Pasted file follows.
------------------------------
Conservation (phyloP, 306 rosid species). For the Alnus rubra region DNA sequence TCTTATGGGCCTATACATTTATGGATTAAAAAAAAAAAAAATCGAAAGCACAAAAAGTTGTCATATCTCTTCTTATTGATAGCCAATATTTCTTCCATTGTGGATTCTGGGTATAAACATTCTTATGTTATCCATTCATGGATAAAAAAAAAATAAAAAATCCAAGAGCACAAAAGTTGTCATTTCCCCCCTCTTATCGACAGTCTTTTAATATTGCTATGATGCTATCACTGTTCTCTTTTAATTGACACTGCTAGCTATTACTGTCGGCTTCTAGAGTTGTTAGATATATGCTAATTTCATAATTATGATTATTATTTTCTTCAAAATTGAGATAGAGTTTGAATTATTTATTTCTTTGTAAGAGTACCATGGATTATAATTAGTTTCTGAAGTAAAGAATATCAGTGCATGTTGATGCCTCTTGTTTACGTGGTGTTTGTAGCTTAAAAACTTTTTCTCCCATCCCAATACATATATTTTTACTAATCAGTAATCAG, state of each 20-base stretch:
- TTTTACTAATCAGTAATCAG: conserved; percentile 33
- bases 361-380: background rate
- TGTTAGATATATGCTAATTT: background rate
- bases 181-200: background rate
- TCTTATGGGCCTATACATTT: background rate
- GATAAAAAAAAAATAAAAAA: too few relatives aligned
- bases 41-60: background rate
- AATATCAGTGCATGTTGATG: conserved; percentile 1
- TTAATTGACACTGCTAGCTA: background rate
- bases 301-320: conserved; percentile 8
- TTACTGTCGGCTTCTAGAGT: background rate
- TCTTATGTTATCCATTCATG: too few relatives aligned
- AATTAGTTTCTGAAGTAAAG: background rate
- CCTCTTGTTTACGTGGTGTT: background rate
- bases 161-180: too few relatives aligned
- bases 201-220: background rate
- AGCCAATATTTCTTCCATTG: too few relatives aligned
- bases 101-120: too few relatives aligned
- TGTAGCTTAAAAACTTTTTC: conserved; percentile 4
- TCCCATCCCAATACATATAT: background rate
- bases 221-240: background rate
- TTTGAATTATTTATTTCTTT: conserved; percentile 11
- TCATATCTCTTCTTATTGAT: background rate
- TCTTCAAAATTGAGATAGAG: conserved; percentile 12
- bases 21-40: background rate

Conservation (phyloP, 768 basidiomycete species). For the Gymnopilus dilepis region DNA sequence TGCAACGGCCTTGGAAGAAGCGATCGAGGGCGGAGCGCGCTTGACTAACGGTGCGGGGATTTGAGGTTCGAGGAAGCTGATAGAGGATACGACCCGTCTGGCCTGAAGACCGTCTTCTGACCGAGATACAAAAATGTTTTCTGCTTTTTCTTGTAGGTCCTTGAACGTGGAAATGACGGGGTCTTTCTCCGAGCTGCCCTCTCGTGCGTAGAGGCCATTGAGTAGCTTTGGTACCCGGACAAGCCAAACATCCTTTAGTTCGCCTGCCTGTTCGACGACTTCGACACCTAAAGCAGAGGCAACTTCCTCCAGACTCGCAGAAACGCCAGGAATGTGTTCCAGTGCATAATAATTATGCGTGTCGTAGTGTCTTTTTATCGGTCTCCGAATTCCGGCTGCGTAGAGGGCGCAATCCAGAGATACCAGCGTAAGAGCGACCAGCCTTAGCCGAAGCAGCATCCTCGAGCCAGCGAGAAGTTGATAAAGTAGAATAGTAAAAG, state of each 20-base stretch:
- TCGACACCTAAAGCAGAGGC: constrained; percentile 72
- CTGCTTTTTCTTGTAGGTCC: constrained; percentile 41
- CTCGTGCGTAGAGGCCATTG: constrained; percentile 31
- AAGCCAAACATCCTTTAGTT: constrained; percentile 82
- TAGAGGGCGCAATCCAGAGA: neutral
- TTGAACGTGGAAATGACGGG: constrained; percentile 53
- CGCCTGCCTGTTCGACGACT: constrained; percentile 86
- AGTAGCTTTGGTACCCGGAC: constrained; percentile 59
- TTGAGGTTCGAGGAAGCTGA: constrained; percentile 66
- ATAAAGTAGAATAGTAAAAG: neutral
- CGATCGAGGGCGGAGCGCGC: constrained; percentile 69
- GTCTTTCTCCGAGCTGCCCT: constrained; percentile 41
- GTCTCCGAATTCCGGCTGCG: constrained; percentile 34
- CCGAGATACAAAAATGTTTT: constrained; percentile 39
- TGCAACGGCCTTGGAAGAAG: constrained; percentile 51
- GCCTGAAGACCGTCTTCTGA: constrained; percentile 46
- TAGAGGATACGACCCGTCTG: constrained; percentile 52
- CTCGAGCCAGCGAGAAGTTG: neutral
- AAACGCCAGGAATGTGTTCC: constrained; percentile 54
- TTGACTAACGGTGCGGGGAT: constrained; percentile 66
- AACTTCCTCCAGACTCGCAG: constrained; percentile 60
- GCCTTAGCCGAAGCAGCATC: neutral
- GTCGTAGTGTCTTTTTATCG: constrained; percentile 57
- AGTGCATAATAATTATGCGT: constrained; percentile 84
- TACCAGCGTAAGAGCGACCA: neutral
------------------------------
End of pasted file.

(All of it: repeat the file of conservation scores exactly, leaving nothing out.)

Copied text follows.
Conservation (phyloP, 306 rosid species). For the Alnus rubra region DNA sequence TCTTATGGGCCTATACATTTATGGATTAAAAAAAAAAAAAATCGAAAGCACAAAAAGTTGTCATATCTCTTCTTATTGATAGCCAATATTTCTTCCATTGTGGATTCTGGGTATAAACATTCTTATGTTATCCATTCATGGATAAAAAAAAAATAAAAAATCCAAGAGCACAAAAGTTGTCATTTCCCCCCTCTTATCGACAGTCTTTTAATATTGCTATGATGCTATCACTGTTCTCTTTTAATTGACACTGCTAGCTATTACTGTCGGCTTCTAGAGTTGTTAGATATATGCTAATTTCATAATTATGATTATTATTTTCTTCAAAATTGAGATAGAGTTTGAATTATTTATTTCTTTGTAAGAGTACCATGGATTATAATTAGTTTCTGAAGTAAAGAATATCAGTGCATGTTGATGCCTCTTGTTTACGTGGTGTTTGTAGCTTAAAAACTTTTTCTCCCATCCCAATACATATATTTTTACTAATCAGTAATCAG, state of each 20-base stretch:
- TTTTACTAATCAGTAATCAG: conserved; percentile 33
- bases 361-380: background rate
- TGTTAGATATATGCTAATTT: background rate
- bases 181-200: background rate
- TCTTATGGGCCTATACATTT: background rate
- GATAAAAAAAAAATAAAAAA: too few relatives aligned
- bases 41-60: background rate
- AATATCAGTGCATGTTGATG: conserved; percentile 1
- TTAATTGACACTGCTAGCTA: background rate
- bases 301-320: conserved; percentile 8
- TTACTGTCGGCTTCTAGAGT: background rate
- TCTTATGTTATCCATTCATG: too few relatives aligned
- AATTAGTTTCTGAAGTAAAG: background rate
- CCTCTTGTTTACGTGGTGTT: background rate
- bases 161-180: too few relatives aligned
- bases 201-220: background rate
- AGCCAATATTTCTTCCATTG: too few relatives aligned
- bases 101-120: too few relatives aligned
- TGTAGCTTAAAAACTTTTTC: conserved; percentile 4
- TCCCATCCCAATACATATAT: background rate
- bases 221-240: background rate
- TTTGAATTATTTATTTCTTT: conserved; percentile 11
- TCATATCTCTTCTTATTGAT: background rate
- TCTTCAAAATTGAGATAGAG: conserved; percentile 12
- bases 21-40: background rate

Conservation (phyloP, 768 basidiomycete species). For the Gymnopilus dilepis region DNA sequence TGCAACGGCCTTGGAAGAAGCGATCGAGGGCGGAGCGCGCTTGACTAACGGTGCGGGGATTTGAGGTTCGAGGAAGCTGATAGAGGATACGACCCGTCTGGCCTGAAGACCGTCTTCTGACCGAGATACAAAAATGTTTTCTGCTTTTTCTTGTAGGTCCTTGAACGTGGAAATGACGGGGTCTTTCTCCGAGCTGCCCTCTCGTGCGTAGAGGCCATTGAGTAGCTTTGGTACCCGGACAAGCCAAACATCCTTTAGTTCGCCTGCCTGTTCGACGACTTCGACACCTAAAGCAGAGGCAACTTCCTCCAGACTCGCAGAAACGCCAGGAATGTGTTCCAGTGCATAATAATTATGCGTGTCGTAGTGTCTTTTTATCGGTCTCCGAATTCCGGCTGCGTAGAGGGCGCAATCCAGAGATACCAGCGTAAGAGCGACCAGCCTTAGCCGAAGCAGCATCCTCGAGCCAGCGAGAAGTTGATAAAGTAGAATAGTAAAAG, state of each 20-base stretch:
- TCGACACCTAAAGCAGAGGC: constrained; percentile 72
- CTGCTTTTTCTTGTAGGTCC: constrained; percentile 41
- CTCGTGCGTAGAGGCCATTG: constrained; percentile 31
- AAGCCAAACATCCTTTAGTT: constrained; percentile 82
- TAGAGGGCGCAATCCAGAGA: neutral
- TTGAACGTGGAAATGACGGG: constrained; percentile 53
- CGCCTGCCTGTTCGACGACT: constrained; percentile 86
- AGTAGCTTTGGTACCCGGAC: constrained; percentile 59
- TTGAGGTTCGAGGAAGCTGA: constrained; percentile 66
- ATAAAGTAGAATAGTAAAAG: neutral
- CGATCGAGGGCGGAGCGCGC: constrained; percentile 69
- GTCTTTCTCCGAGCTGCCCT: constrained; percentile 41
- GTCTCCGAATTCCGGCTGCG: constrained; percentile 34
- CCGAGATACAAAAATGTTTT: constrained; percentile 39
- TGCAACGGCCTTGGAAGAAG: constrained; percentile 51
- GCCTGAAGACCGTCTTCTGA: constrained; percentile 46
- TAGAGGATACGACCCGTCTG: constrained; percentile 52
- CTCGAGCCAGCGAGAAGTTG: neutral
- AAACGCCAGGAATGTGTTCC: constrained; percentile 54
- TTGACTAACGGTGCGGGGAT: constrained; percentile 66
- AACTTCCTCCAGACTCGCAG: constrained; percentile 60
- GCCTTAGCCGAAGCAGCATC: neutral
- GTCGTAGTGTCTTTTTATCG: constrained; percentile 57
- AGTGCATAATAATTATGCGT: constrained; percentile 84
- TACCAGCGTAAGAGCGACCA: neutral